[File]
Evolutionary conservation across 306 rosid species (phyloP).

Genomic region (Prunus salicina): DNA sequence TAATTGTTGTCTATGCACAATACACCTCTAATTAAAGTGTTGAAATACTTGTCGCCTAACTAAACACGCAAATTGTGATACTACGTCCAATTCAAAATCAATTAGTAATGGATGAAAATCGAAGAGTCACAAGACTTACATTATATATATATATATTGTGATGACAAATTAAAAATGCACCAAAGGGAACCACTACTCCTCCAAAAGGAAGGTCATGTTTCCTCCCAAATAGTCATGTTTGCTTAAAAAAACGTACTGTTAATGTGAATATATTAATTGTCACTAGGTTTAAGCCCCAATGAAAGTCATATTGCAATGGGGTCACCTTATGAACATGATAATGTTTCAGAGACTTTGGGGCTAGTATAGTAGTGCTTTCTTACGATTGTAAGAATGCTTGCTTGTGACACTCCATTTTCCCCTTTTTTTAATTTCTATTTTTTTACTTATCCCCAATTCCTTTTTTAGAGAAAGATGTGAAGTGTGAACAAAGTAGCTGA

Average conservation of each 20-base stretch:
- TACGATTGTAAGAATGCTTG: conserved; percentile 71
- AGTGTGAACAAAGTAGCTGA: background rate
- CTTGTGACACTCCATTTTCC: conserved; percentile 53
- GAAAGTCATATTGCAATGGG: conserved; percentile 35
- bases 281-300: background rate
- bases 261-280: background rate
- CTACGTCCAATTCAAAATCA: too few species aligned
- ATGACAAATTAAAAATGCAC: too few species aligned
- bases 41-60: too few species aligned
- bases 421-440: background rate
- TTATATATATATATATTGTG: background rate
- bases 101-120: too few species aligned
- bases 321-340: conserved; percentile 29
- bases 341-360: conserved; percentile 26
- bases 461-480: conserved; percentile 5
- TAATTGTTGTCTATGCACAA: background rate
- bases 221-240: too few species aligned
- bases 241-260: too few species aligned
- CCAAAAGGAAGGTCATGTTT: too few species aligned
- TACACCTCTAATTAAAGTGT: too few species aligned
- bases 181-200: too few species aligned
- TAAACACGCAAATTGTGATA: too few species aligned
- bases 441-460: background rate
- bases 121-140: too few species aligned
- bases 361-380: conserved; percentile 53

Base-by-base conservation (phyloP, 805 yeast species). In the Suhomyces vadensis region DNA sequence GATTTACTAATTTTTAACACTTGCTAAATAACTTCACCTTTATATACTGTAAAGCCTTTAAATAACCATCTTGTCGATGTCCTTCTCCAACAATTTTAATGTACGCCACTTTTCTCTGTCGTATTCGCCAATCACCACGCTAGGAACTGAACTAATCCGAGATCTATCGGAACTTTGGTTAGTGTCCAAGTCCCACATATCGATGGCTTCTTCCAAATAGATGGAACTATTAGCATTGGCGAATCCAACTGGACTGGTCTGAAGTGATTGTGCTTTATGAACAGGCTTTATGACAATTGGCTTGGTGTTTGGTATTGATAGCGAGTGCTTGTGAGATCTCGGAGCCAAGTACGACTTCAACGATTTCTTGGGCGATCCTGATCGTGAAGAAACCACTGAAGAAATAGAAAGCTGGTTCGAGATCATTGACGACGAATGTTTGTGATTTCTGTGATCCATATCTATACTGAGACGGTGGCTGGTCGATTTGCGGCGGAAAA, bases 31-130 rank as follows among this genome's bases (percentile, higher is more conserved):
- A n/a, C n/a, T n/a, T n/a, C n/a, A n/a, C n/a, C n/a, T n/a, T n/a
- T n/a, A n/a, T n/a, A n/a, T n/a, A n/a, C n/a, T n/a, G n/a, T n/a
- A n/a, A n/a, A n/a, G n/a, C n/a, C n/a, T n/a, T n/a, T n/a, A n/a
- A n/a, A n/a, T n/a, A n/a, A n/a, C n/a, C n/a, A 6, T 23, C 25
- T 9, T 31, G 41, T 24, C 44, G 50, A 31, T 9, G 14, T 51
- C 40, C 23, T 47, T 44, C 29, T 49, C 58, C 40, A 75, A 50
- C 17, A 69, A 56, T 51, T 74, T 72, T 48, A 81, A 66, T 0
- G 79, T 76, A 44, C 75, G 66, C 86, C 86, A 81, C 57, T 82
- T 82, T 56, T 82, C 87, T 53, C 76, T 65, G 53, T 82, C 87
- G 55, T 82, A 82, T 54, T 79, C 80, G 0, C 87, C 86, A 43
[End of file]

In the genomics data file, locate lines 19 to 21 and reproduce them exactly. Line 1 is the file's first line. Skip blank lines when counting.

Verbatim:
- TAATTGTTGTCTATGCACAA: background rate
- bases 221-240: too few species aligned
- bases 241-260: too few species aligned